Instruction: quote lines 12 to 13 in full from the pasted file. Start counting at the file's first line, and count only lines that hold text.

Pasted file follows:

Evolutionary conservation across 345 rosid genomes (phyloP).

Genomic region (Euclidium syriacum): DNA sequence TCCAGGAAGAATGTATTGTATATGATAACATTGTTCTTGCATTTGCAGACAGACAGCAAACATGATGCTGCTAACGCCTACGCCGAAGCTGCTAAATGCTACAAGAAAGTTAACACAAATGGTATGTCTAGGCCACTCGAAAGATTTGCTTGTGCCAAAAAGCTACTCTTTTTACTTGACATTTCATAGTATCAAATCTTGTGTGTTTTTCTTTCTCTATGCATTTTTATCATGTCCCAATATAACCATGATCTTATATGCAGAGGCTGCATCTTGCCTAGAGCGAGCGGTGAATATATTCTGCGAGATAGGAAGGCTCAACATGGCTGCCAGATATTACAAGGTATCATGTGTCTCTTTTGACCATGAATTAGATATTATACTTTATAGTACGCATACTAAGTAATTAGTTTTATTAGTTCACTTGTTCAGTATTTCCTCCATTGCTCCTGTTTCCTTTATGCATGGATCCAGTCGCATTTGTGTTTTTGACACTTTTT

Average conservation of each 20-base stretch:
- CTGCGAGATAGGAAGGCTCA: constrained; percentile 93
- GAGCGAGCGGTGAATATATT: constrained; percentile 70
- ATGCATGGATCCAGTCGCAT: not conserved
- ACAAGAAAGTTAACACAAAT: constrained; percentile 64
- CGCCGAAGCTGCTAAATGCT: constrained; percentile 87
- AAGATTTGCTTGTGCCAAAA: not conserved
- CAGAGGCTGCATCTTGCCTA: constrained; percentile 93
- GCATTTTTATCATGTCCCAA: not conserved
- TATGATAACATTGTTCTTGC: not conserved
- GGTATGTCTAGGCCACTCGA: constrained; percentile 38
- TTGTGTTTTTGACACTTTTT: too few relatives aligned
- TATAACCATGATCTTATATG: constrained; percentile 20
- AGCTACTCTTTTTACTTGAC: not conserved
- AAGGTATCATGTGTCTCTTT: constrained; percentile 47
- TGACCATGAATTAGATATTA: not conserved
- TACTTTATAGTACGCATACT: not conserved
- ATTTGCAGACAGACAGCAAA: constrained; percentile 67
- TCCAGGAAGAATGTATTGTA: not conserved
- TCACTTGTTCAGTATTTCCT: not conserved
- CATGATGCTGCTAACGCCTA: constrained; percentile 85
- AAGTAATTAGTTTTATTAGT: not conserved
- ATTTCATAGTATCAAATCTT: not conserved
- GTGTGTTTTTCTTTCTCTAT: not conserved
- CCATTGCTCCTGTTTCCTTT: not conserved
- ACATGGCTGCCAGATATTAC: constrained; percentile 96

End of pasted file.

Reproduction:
- TATGATAACATTGTTCTTGC: not conserved
- GGTATGTCTAGGCCACTCGA: constrained; percentile 38